Almost everyone has had some experience during which two or more people have been working on the same task at the same time. In such cases, it is often hard to determine who has the “master copy” of the project, and changes made by one individual can easily get lost or overwritten by changes made by someone else working on the same thing. If, for example, you and I are both given the same spreadsheet and told to perform some analysis and report on the results, it would be very difficult to combine both of our changes and different calculations after the fact to create a single report, and we would likely come up with different conclusions. Now imagine that we are not working with a spreadsheet, but with millions of pieces of data across an enterprise, and there are not only you and I, but hundreds of other individuals and systems manipulating the data, all at the same time. Because situations like this happen every day within large organizations, it is of utmost importance to establish a comprehensive trusted source of data in order to maintain systems that are complete, consistent, and correct. An organization will have established a trusted source of “master” data across the enterprise when its information systems provide a single version of every item of shared data that is consistent with the rest of the data in the system – and when everyone who needs a data item knows where to go to find that authoritative version. While establishing such a trusted source is extremely important, there are obstacles and challenges that threaten the trusted source in numerous ways:
- A user may be confronted with conflicting information from different sources and not offered any help in interpreting or resolving the differences. Worse, the user may happen on one version of the data, never suspect that different (and perhaps truer) versions exist, and make decisions based on inaccurate information.
- The information obtained by a user is often incomplete, because the missing information is stored in a system that is “too many clicks away” from the portal through which the user is accessing the data.
- There is a lot of redundant data entry.
- Sources sending information into the enterprise database often have conflicts.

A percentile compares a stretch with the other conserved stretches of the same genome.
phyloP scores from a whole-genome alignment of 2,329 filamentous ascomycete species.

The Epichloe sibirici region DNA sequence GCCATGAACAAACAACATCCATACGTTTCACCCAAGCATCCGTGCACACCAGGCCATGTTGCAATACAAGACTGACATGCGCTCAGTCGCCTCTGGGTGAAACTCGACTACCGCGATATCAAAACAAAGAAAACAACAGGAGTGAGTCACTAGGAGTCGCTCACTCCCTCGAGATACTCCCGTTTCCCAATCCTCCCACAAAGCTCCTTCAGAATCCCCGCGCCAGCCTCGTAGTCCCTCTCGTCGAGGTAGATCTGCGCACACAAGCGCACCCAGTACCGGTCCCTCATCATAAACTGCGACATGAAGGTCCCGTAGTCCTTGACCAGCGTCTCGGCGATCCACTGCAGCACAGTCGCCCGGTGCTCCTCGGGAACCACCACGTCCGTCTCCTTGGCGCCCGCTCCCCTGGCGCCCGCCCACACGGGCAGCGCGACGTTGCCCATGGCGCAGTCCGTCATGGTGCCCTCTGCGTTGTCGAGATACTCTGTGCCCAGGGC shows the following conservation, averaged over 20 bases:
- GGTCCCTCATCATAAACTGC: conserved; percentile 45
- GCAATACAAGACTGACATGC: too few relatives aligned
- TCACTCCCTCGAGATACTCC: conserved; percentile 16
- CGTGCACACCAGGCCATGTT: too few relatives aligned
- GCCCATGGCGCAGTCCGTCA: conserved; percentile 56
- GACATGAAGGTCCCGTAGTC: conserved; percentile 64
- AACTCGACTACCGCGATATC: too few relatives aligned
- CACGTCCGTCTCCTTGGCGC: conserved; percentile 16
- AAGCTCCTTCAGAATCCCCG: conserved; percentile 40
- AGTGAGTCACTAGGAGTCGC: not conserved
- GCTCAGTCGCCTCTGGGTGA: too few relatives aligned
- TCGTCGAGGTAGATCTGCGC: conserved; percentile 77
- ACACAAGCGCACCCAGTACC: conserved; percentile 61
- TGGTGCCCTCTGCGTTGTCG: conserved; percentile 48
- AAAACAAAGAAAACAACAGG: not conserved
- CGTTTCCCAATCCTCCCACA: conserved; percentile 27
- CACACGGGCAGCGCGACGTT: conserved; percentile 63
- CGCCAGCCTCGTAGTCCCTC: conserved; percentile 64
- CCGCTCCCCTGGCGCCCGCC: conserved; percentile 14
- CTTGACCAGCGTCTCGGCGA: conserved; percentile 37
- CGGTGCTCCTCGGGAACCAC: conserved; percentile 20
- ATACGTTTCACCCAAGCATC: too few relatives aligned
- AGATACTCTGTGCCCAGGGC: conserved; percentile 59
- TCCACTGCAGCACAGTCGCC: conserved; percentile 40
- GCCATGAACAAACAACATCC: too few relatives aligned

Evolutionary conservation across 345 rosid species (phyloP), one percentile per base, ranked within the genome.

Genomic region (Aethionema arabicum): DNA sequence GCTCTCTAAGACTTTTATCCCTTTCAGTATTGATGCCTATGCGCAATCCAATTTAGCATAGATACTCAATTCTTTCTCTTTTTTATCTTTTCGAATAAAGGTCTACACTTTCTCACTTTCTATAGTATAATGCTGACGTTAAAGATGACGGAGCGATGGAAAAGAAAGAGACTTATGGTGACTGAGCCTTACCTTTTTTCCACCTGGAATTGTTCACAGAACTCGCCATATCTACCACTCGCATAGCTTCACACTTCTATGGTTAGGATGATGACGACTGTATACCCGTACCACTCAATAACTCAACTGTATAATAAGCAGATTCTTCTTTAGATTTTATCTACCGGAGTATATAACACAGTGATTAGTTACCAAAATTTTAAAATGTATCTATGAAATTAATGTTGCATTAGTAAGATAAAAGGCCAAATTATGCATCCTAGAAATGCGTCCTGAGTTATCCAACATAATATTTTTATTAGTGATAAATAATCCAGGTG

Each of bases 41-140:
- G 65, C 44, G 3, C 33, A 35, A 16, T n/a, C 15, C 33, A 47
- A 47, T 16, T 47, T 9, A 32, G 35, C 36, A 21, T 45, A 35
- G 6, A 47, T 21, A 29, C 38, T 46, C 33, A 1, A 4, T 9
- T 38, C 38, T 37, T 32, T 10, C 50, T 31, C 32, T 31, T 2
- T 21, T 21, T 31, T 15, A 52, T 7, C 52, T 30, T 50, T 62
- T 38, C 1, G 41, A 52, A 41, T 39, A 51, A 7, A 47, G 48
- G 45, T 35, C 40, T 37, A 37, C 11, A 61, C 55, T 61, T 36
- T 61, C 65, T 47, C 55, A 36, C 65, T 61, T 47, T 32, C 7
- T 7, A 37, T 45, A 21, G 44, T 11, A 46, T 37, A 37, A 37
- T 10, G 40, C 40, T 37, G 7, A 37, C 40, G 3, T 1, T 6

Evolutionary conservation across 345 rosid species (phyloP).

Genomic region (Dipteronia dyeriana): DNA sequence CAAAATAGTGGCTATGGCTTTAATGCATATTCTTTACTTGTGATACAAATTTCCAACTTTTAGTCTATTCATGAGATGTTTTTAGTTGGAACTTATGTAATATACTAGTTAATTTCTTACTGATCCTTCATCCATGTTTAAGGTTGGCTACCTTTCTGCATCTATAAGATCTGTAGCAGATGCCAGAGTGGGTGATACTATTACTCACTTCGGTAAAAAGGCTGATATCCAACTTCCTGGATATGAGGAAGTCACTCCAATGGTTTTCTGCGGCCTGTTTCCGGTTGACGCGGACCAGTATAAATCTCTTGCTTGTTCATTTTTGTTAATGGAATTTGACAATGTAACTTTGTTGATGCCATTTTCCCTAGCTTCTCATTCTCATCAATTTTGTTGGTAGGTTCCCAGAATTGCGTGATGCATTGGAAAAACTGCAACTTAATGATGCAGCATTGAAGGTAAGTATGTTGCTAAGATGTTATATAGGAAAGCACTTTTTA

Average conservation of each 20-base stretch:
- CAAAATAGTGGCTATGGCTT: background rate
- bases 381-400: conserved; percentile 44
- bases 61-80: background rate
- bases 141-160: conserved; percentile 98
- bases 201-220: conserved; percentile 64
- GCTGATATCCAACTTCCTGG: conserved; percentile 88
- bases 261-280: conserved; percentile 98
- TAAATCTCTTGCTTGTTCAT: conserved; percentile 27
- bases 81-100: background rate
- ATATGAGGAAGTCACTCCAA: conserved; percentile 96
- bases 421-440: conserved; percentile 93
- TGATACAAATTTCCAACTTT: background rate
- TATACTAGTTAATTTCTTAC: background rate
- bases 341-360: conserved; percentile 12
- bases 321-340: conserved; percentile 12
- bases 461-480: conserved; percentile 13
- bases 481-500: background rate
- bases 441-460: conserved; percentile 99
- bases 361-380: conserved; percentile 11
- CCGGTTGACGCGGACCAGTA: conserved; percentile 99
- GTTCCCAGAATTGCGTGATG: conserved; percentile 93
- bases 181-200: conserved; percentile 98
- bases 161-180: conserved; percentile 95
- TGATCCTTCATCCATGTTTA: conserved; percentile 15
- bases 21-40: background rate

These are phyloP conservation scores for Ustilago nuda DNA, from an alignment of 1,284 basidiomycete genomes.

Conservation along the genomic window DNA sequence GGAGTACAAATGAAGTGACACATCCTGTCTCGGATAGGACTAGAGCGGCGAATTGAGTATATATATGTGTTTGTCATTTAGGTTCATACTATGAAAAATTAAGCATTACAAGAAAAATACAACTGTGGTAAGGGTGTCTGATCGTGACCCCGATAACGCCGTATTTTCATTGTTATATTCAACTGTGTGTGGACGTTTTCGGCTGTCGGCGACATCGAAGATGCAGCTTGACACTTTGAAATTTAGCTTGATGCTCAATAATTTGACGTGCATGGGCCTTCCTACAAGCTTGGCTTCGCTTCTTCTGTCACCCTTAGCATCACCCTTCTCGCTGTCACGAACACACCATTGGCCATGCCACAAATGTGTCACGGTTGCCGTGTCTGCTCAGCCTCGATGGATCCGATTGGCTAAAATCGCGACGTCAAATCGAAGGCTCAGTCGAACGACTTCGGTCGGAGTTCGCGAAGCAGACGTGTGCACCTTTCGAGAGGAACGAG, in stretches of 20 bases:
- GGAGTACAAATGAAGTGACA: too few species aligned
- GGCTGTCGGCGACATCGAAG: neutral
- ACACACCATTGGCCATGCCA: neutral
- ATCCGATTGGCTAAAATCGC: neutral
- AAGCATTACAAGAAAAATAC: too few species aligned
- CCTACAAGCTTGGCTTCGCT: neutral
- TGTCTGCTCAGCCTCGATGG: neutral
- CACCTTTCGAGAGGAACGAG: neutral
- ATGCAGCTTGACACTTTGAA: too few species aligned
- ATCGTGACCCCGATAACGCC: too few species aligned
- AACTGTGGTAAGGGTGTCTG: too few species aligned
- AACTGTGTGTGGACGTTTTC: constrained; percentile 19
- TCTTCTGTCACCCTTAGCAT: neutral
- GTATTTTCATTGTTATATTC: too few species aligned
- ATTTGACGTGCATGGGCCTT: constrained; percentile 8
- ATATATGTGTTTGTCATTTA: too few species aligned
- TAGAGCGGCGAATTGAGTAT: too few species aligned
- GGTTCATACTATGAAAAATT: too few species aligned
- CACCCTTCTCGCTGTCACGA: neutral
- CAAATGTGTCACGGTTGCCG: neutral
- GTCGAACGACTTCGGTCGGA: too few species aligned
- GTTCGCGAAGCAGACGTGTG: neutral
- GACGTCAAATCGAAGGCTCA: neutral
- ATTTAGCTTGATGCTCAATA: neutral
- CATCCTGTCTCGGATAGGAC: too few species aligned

- Attempts to achieve a single trusted source by multi-directional synchronization of independent databases (containing, for example, order and return information) present the danger that timing problems may cause valid data to be overwritten by invalid data.
Even if a database contains a single definitive copy of all the data, those data are of no use unless the user application’s interface and other user aids enable people to find the information they need, when and where they need it. The master database needs accurate, legible, documented, understandable, and up-to-date models to support the development of user interfaces and aids that make this data available to its users. Finally, once a user has obtained the one true version of some piece of data, one more thing has to happen to turn the data into valid and valuable information: The user must accurately understand what it means. Standardizing procedures and processes across the enterprise can help an organization to ensure that users understand the data:
- Standard codings, terminology, and classifications for crucial shared entities (accounts, projects, etc.) need to be developed, adopted and put into common use.
- Time-tagging data items can prove useful in informing users how up-to-date they are.
- Educating new users of an application (and educating current users of a changing application) on the meaning and timeliness of the information they will be obtaining through that application is an essential component of maintaining the integrity of the database and the enterprise.
Finding the single source of truth
With the proliferation of silos and channels comes the problem of knowing whose version of the “truth” is correct: where did it originate, and how trustworthy is it? The first part of any information management effort should be to ascertain the owner and original source of each type of data in an information flow. Only this “single source of truth” should be accessed for that data by all the other organizations in the system. It is also important to pay attention to the management of metadata and master data to improve transparency into the lineage and quality of data. Organizations need to consolidate systems that provide data for similar business processes, identifying and resolving duplicate data and incomplete data, so that data is entered and updated consistently in one place…the single source of truth.